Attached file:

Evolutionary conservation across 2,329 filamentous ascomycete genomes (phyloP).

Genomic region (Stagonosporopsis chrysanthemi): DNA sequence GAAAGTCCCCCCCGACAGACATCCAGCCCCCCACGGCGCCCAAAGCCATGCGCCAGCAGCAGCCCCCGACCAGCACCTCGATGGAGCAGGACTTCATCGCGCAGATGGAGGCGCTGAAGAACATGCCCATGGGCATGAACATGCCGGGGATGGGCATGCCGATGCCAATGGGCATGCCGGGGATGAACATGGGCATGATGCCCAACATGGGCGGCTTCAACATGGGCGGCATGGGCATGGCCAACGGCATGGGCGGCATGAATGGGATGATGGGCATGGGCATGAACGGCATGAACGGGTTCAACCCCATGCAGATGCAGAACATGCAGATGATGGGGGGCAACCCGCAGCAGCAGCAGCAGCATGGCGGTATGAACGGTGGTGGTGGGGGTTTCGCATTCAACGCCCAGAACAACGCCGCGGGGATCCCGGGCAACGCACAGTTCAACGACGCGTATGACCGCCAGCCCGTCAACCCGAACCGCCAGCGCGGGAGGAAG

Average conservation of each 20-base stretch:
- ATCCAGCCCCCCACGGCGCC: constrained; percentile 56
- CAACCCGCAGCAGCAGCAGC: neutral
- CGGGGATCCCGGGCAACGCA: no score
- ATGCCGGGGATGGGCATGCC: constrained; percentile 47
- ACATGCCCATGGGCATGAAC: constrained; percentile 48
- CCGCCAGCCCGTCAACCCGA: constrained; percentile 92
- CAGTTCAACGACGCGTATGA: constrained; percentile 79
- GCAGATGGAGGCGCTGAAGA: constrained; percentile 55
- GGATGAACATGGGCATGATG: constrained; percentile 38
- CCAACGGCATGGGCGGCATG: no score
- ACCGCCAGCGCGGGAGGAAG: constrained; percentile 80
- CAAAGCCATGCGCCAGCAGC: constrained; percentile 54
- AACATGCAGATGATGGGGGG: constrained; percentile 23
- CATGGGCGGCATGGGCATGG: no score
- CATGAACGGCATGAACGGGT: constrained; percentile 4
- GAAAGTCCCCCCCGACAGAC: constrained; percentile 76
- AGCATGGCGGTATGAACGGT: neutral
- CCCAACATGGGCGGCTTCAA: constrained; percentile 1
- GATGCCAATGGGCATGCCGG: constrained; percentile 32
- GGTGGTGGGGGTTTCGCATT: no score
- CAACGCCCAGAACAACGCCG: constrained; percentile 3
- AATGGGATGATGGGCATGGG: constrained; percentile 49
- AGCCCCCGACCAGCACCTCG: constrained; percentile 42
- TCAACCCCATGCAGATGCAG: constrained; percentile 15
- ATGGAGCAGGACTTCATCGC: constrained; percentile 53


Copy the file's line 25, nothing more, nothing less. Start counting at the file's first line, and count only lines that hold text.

- AATGGGATGATGGGCATGGG: constrained; percentile 49